The testimony of witness Pech Choem was marked by contradictions at the Khmer Rouge tribunal yesterday, with the former district-level Khmer Rouge cadre in the afternoon reversing a number of statements he had made during the court’s morning session.
The turning point seemed to come after a line of questioning in which Nuon Chea defence counsel Victor Koppe questioned Choem’s credibility on the subject of the execution of former Lon Nol regime soldiers and officials, finally asking whether the former district secretary had himself “been involved in executions, killing of enemies, be it internal or external”.
Choem – who had previously maintained that Lon Nol soldiers had been picked out of columns of evacuating Phnom Penh residents, and killed – declined to respond on the advice of his duty counsel, and then said that
he had no personal know-ledge of such executions beyond hearsay.
“I did not witness any killing in person,” Choem said, adding that he had never spoken directly to anyone involved in the killing.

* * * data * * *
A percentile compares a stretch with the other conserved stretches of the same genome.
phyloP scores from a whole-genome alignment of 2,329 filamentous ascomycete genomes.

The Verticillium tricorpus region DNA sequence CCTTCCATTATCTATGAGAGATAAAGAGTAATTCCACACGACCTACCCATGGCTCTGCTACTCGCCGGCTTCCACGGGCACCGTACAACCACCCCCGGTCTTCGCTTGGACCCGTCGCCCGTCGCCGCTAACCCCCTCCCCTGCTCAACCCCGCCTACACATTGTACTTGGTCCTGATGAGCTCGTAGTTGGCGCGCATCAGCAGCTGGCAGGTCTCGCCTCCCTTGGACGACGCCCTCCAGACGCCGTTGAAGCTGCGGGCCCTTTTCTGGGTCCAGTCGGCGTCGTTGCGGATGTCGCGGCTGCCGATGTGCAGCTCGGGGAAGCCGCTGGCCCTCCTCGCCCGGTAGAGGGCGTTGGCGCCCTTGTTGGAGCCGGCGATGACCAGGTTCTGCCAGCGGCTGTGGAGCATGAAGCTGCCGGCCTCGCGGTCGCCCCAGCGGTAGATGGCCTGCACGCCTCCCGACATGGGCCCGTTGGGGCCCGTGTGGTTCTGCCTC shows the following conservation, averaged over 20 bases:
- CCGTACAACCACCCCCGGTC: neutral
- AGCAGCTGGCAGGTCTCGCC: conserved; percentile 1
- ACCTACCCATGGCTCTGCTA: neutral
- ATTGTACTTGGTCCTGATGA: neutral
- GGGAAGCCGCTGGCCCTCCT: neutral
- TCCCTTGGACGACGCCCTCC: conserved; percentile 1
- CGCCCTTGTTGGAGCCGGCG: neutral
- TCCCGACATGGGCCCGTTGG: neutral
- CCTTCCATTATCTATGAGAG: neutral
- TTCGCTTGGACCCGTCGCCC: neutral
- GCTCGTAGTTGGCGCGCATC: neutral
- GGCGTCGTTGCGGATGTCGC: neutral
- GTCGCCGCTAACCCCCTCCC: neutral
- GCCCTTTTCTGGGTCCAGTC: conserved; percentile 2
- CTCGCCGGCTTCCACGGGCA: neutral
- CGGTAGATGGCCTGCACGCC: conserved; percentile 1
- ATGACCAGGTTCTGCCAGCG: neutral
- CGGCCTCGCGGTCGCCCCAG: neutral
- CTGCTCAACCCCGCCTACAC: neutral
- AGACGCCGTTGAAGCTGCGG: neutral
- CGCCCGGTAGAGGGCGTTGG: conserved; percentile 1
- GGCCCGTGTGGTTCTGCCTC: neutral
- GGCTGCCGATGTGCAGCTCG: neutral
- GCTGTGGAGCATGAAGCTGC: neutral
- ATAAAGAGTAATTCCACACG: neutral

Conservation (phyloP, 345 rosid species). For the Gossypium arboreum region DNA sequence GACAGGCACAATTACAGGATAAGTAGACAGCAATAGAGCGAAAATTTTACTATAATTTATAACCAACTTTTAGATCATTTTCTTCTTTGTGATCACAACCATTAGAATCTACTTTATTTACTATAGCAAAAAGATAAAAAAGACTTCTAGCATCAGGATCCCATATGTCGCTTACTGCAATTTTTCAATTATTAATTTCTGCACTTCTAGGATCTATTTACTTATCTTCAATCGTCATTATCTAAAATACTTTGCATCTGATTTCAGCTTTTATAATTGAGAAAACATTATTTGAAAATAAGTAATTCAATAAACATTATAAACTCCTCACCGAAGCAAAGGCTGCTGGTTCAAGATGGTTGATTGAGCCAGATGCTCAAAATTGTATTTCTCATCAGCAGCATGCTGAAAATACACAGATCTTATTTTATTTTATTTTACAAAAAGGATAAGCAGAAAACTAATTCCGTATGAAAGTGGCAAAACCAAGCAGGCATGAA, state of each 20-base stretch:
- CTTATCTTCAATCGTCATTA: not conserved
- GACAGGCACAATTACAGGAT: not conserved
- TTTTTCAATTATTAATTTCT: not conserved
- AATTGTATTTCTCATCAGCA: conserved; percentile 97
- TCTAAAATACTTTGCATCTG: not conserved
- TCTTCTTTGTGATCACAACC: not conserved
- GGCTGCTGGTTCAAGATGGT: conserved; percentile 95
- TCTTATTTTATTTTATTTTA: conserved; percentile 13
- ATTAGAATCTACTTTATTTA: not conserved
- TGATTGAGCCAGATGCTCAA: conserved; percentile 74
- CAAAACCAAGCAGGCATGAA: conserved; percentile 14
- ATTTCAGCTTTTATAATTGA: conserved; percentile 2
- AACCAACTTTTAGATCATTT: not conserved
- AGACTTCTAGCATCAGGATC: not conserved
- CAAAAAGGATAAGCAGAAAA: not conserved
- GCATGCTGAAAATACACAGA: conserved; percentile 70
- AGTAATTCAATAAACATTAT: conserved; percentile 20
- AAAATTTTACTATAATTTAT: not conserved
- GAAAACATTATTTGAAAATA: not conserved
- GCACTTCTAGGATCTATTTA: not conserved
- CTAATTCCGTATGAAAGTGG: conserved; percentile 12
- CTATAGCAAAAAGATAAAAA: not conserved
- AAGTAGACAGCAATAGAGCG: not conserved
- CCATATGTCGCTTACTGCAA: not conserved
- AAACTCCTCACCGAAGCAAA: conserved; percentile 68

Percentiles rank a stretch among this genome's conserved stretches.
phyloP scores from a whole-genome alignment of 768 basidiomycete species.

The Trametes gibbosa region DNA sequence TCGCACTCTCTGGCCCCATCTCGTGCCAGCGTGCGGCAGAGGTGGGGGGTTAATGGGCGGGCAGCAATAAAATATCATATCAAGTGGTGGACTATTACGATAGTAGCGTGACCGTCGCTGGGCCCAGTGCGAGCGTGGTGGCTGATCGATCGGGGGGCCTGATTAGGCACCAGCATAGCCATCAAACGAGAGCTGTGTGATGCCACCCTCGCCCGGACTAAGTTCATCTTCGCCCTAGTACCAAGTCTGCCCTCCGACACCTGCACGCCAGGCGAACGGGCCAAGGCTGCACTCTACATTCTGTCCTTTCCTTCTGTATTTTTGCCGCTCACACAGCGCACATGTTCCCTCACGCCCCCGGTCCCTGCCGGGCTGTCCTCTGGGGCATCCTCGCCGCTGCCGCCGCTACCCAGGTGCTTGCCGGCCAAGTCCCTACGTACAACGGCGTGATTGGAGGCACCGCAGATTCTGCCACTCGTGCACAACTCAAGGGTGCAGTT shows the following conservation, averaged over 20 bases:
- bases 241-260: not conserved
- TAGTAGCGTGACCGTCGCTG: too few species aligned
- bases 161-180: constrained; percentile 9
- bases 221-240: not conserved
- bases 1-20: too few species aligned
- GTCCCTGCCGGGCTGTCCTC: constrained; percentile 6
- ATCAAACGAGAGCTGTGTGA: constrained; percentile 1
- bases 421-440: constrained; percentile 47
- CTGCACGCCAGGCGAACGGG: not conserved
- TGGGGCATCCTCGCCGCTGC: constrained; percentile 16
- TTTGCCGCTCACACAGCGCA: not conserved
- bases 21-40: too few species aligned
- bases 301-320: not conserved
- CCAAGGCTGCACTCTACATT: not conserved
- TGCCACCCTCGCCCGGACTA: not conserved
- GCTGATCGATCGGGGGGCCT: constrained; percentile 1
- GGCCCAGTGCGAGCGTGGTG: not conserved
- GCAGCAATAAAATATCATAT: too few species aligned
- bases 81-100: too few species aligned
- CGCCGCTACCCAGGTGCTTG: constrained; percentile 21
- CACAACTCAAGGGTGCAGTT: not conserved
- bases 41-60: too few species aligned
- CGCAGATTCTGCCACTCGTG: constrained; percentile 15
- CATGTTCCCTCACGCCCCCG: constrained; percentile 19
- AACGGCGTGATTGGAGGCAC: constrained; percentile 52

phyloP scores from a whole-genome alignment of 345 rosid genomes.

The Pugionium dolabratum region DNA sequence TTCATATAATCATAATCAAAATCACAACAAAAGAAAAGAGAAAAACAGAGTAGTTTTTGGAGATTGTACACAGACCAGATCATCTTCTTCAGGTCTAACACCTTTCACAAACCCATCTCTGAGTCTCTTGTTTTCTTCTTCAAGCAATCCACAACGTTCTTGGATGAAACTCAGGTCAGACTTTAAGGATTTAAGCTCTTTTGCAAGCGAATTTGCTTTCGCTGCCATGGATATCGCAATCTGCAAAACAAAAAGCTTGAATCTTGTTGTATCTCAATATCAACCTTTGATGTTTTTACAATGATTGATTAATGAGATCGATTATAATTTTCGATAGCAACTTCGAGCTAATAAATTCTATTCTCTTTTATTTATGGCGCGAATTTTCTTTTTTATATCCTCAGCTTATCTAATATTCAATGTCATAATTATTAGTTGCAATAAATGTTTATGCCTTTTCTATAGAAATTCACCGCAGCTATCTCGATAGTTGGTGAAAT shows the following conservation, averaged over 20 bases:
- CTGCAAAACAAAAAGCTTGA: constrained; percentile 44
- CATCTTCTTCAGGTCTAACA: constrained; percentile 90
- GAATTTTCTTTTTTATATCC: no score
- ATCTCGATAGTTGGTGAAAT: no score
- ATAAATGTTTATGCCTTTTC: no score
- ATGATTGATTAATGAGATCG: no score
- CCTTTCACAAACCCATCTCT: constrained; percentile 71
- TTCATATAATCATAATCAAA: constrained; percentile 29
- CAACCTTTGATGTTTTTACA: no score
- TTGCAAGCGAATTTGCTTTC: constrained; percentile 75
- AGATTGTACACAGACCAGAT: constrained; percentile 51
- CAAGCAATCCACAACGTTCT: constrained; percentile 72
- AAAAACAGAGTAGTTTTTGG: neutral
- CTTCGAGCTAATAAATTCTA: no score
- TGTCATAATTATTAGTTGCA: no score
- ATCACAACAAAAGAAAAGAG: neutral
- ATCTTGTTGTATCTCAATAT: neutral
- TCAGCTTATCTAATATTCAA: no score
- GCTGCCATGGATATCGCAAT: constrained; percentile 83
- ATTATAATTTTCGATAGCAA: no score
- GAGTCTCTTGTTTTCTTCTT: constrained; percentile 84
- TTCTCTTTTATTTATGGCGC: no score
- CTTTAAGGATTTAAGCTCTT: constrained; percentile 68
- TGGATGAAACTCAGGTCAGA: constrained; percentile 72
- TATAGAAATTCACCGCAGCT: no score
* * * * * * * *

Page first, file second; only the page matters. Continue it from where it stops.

The witness also went on to recant a statement he had previously affirmed regarding names crossed out in red ink on confessions sent from the local Kraing Ta Chan security centre.
In the morning session, Choem had said that he stood by a statement in his interview with court investigators in which he had said: “If there were some names in confessions crossed by red ink, it meant that the sector level had decided that these names were to be purged.”
“From the sector they would then be sent to Kraing Ta Chan,” he expanded in court. “All would be sent to that place. No one would be spared.”
In the afternoon, however, Choem maintained that red ink indicated little more than the colour of the pen a person happened to have on hand.
“No, it did not mean that. It was in a usual setting,” he said of the red ink.
“If I used a red ink pen, anybody could also have used a red ink pen,” he added.
“A red ink pen did not mean somebody would be punished. It did not mean that way.”
Though Choem more than once denied having a role in the purges, he did have access to arrest orders and confessions that passed between the sector leadership and Kraing Ta Chan and at times used his position to see civilians released, asking “the base to take them back”.
“It was not my idea that everyone was an enemy, and we should not be so easily fooled as to believe that everyone was an enemy,” he said.